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The Cabinetmaker’s Account: John Head’s Record of Craft & Commerce in Colonial Philadelphia, with Jay Robert Stiefel

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Thursday, January 10, 2019
6:00PM
The Union League of Philadelphia
140 South Broad Street
Philadelphia, PA 19102

Join us for an evening at the Union League with author Jay Robert Stiefel, who will present on his recently published book, The Cabinetmaker’s Account: John Head’s Record of Craft & Commerce in Colonial Philadelphia, 1718-1753.

After emigrating from England to Philadelphia in 1717, joiner John Head went on to become one of the new city’s most successful artisans and merchants. The account book Head kept is the earliest and most detailed such document to survive from all of cabinetmaking in British North America and Great Britain, but much of the history surrounding Head’s prominent career had been lost or gone unnoticed—until Jay Stiefel discovered his account book at the American Philosophical Society Library.

Through his interpretation of the account book and supplemental research to fill in historical gaps, Stiefel shines light on middle-class life and trade in Colonial Philadelphia. The Cabinetmaker’s Account, published by the American Philosophical Society, opens a window to the world of Head and his contemporaries that compels academic and amateur historians alike to look deeper into this period of our city’s history.

Jay Robert Stiefel is an authority on the crafts and commerce of Colonial Philadelphia and the institutions founded by Franklin for the welfare of its tradesmen. A native of our city, he studied history at the University of Pennsylvania and Christ Church, Oxford. Stiefel’s writings and lectures on social history have restored to the historical record many early craftsmen, artists, and merchants whose prominence had been obscured by the passage of time.

Cost/Reservations:

ICAA Member: $20 General Public: $25 Student: $15

For tickets, please visit https://icaa-phila.ticketleap.com/cabinetmakers-account/

Any refunds must be requested at least 30 days prior to the event.

The Adam Family: The Scottish Architects Who Changed the World, with Curt DiCamillo

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Monday, January 28, 2019
6:00PM
The Union League of Philadelphia
140 South Broad Street
Philadelphia, PA 19102

The Adam brothers, sons of William Adam, Sr., the foremost Scottish architect of his time, transformed the direction of architecture and design across the western world during the last half of the 18th century. There was Robert, supreme architect and the most famous of the brothers; James, an architect, furniture designer, and scholar; William Jr., a landscape designer; and John, the business manager of the brothers’ architectural firm.

Robert Adam spent nearly five years studying the ruins of the ancient world under the tutelage of Giovanni Battista Piranesi. Upon his return to England, he rejected the popular Palladian style of Lord Burlington as “disgustful” and set about changing the taste of Britain with a new style of architecture and decoration – the Adam Style, whose influences remain today. Later known as Neoclassical (or Federal in America), the style was so influential that it found its way to remote and exotic places like Russia, where Adam Style palaces were built for Catherine the Great and members of the nobility.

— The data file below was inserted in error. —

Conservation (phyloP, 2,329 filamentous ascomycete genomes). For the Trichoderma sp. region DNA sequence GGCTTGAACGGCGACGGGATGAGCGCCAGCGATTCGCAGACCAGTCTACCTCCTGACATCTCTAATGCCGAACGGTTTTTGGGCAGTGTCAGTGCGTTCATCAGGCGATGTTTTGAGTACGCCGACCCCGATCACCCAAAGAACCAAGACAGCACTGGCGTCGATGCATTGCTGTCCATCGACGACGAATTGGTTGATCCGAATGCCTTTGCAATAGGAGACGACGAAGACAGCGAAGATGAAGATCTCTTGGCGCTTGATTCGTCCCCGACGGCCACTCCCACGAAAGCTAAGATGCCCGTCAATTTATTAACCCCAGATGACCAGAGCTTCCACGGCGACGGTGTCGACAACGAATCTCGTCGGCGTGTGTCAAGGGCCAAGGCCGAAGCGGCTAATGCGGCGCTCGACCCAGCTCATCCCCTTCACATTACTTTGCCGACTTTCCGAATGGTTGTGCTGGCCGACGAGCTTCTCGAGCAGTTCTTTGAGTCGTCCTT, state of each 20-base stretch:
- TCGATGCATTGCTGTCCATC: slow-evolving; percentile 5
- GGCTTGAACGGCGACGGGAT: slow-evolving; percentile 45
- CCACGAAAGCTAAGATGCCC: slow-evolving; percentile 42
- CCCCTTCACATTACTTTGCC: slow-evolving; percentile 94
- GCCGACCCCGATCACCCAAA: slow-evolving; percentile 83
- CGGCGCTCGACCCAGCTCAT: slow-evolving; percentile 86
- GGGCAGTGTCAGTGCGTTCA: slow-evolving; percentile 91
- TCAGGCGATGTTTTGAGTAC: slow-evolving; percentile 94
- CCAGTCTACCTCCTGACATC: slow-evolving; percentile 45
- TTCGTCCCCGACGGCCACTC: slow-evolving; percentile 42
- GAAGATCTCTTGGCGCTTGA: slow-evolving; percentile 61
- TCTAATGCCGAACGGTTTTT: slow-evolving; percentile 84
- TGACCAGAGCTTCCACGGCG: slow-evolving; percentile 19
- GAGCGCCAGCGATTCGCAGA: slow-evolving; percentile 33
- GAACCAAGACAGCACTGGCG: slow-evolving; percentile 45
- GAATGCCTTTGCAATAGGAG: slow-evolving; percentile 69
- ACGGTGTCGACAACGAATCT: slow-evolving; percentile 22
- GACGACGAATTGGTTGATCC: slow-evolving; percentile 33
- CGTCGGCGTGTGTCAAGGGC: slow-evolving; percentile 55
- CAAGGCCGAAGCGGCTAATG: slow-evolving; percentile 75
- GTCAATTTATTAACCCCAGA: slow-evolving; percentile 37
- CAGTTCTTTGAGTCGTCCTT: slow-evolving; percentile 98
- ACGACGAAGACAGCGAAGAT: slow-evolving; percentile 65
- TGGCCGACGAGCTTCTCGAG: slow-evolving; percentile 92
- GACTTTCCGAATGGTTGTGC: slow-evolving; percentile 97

The Adam brothers were distinguished as the first to fully and successfully integrate architecture and interiors. They designed curved walls, domed rooms, and elaborate plasterwork that perfectly meshed with fireplaces, furniture, fixtures, ironwork, carpets, and textiles into a uniform and harmonious whole. Partners like Josiah Wedgwood, Thomas Chippendale, and Matthew Boulton provided the icing on the Neoclassical cake, all brilliantly topped off with colors that had seldom been seen in European interiors: bright sky blue, intense pink, soft lilac, pea green, and the red-brown terracotta of Etruscan vases.

Curt DiCamillo is an American architectural historian and a recognized authority on the British country house. He has written and lectured extensively in the US and abroad and taught classes on British art and culture at the Museum of Fine Arts, Boston, and the School of the Museum of Fine Arts. DiCamillo regularly leads international scholarly tours that focus on the architectural heritage of Britain and its influence around the world. Since 1999 he has maintained an award-winning database, The DiCamillo Companion to British & Irish Country Houses. Curt currently serves as curator for special collections at the New England Historic Genealogical Society.

Any refunds must be requested at least 30 days prior to the event.

(Caption credit: The National Trust for Scotland)

Cost/Reservations:

ICAA Member: $20 General Public: $25 Student: $15